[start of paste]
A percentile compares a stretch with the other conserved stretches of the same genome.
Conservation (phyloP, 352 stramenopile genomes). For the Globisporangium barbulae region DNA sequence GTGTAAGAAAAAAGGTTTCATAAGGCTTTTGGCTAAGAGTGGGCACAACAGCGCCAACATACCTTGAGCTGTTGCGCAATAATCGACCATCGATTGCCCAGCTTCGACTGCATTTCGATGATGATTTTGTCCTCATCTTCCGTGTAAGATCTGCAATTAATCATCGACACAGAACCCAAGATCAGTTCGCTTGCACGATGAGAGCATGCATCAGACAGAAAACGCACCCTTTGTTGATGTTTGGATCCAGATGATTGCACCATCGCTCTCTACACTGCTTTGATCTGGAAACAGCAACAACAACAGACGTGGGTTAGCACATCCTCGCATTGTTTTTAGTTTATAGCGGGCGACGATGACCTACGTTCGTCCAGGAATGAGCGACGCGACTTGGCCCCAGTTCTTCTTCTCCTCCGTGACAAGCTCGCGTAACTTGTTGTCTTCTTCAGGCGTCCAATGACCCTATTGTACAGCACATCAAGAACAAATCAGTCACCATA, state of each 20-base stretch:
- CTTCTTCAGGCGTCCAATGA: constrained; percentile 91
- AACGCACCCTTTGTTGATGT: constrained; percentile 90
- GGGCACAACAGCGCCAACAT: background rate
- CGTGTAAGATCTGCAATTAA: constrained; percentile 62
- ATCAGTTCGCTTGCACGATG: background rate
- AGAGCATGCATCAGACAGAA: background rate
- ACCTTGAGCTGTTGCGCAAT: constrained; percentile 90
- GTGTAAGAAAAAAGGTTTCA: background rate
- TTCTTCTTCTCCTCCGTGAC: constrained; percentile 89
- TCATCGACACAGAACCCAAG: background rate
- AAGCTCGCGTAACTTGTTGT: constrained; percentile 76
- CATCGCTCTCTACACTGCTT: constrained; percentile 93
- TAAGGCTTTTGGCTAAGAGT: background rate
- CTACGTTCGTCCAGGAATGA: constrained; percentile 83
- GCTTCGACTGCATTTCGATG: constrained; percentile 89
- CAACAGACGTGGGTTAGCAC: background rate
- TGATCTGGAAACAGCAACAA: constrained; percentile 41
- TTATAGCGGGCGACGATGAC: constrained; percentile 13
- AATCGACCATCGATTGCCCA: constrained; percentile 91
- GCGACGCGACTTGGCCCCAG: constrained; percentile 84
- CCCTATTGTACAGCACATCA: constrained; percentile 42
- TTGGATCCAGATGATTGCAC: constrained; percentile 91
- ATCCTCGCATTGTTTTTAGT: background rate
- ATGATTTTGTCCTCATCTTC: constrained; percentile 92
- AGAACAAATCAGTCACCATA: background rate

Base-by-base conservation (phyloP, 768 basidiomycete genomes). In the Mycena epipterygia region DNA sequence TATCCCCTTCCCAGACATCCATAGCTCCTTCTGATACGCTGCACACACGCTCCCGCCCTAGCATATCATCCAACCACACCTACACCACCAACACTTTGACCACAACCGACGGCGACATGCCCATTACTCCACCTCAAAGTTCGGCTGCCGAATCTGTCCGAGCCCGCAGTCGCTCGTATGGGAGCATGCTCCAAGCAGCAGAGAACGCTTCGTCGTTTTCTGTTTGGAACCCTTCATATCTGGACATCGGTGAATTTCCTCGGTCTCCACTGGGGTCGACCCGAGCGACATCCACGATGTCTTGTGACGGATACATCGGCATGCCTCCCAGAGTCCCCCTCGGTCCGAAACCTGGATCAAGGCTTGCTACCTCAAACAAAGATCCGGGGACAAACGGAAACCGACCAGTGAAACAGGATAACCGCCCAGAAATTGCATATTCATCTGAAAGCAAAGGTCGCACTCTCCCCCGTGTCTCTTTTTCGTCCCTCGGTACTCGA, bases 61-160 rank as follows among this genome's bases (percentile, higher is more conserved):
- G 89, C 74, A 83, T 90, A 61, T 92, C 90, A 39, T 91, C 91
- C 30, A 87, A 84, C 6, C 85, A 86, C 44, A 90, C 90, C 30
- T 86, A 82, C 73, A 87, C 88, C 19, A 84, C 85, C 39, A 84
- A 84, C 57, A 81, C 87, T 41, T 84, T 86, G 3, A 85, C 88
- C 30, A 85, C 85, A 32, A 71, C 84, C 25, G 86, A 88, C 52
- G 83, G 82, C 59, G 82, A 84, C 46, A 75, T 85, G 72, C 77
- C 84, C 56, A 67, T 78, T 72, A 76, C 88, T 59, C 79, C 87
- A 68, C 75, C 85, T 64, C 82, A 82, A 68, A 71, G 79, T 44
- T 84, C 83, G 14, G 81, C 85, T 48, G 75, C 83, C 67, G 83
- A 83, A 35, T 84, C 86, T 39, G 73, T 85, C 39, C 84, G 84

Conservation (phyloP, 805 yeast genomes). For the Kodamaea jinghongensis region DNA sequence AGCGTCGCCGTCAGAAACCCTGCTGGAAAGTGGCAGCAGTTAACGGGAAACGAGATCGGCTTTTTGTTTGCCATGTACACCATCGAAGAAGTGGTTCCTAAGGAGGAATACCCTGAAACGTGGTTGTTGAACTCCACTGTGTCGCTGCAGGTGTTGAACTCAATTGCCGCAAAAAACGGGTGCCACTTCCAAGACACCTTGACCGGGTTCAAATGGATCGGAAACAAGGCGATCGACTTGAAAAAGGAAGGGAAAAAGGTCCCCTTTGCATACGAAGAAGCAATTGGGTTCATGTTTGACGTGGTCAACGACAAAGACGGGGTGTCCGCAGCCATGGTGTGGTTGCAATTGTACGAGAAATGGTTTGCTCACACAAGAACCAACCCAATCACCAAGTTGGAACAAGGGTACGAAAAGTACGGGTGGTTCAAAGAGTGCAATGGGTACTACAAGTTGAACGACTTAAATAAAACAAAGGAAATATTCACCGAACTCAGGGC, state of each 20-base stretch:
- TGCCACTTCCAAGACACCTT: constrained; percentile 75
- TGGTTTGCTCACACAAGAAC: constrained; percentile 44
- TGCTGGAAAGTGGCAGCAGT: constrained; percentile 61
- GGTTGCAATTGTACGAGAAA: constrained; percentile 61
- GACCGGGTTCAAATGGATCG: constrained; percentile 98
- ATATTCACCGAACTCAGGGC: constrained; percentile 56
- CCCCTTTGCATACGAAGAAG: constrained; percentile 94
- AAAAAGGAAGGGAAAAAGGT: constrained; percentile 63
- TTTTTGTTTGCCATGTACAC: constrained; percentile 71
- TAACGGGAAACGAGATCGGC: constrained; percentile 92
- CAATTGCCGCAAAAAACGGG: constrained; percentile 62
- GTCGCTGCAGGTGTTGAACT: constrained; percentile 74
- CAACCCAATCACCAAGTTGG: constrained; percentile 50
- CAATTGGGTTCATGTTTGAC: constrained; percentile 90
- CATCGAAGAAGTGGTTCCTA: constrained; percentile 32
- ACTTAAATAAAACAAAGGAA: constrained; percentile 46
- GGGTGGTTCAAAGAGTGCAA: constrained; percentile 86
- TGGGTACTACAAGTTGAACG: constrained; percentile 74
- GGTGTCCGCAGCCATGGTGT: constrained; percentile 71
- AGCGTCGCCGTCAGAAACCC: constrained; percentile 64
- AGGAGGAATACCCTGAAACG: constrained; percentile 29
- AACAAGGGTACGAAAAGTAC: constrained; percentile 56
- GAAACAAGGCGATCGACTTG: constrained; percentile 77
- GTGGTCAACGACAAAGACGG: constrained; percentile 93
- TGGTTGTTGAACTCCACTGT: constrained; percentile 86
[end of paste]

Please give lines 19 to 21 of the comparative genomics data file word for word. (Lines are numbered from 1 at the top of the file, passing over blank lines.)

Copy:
- TGATCTGGAAACAGCAACAA: constrained; percentile 41
- TTATAGCGGGCGACGATGAC: constrained; percentile 13
- AATCGACCATCGATTGCCCA: constrained; percentile 91